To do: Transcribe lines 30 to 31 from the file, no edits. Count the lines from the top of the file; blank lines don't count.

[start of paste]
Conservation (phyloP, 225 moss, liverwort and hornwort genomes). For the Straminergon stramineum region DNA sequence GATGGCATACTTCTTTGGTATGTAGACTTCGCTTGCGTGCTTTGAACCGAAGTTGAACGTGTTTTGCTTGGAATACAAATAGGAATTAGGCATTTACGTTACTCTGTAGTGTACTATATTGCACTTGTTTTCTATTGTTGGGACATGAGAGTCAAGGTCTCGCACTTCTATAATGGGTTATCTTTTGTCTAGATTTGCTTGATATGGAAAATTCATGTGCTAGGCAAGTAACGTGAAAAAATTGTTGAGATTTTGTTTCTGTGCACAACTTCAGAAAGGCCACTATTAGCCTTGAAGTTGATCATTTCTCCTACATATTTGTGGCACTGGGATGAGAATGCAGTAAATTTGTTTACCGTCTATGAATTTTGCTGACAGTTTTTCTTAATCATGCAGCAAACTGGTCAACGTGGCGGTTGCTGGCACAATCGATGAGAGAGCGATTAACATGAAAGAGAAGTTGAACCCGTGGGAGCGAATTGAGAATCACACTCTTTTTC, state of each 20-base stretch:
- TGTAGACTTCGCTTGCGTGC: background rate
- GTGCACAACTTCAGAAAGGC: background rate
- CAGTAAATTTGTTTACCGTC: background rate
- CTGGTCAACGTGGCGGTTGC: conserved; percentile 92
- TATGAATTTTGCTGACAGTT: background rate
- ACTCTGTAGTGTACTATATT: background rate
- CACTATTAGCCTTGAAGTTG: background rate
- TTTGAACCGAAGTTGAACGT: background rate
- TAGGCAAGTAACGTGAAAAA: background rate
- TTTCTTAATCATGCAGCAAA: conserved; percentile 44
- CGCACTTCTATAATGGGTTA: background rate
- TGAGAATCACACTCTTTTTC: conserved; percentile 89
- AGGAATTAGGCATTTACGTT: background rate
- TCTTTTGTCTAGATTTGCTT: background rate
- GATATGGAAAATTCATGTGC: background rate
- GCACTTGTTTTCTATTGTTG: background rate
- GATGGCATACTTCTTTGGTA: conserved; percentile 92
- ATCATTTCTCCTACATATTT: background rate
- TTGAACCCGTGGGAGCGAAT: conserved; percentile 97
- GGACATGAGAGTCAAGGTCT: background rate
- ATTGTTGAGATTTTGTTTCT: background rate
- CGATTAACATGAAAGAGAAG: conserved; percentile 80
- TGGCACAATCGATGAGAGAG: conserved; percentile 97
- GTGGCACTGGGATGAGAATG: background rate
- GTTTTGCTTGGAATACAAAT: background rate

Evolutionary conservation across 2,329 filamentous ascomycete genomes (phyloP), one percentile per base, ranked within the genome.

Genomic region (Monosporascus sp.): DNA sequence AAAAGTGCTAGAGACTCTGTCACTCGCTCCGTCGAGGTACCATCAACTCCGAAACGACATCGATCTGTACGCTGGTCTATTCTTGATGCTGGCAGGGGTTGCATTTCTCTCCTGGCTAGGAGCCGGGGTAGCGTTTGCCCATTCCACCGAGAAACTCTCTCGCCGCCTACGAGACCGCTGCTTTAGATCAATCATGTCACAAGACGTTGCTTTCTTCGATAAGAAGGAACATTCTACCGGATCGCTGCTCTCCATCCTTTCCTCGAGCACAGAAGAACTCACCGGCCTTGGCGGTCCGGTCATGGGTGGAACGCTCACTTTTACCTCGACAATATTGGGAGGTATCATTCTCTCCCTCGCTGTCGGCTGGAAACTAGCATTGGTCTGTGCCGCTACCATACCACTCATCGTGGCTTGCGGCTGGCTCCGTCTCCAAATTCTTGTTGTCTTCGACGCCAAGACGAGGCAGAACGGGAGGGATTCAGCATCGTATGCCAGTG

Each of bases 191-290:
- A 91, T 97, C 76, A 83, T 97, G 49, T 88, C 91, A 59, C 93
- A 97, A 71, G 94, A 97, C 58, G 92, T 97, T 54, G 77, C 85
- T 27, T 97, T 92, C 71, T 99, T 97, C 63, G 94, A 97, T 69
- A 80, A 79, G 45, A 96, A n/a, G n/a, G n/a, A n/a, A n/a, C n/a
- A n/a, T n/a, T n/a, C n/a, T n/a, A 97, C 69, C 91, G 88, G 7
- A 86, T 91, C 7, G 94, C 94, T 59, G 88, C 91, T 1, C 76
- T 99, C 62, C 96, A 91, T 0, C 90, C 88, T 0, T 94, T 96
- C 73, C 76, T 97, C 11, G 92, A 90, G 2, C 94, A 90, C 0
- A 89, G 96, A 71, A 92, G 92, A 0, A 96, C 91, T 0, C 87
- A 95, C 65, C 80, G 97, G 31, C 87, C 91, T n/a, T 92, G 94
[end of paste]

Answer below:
- A 91, T 97, C 76, A 83, T 97, G 49, T 88, C 91, A 59, C 93
- A 97, A 71, G 94, A 97, C 58, G 92, T 97, T 54, G 77, C 85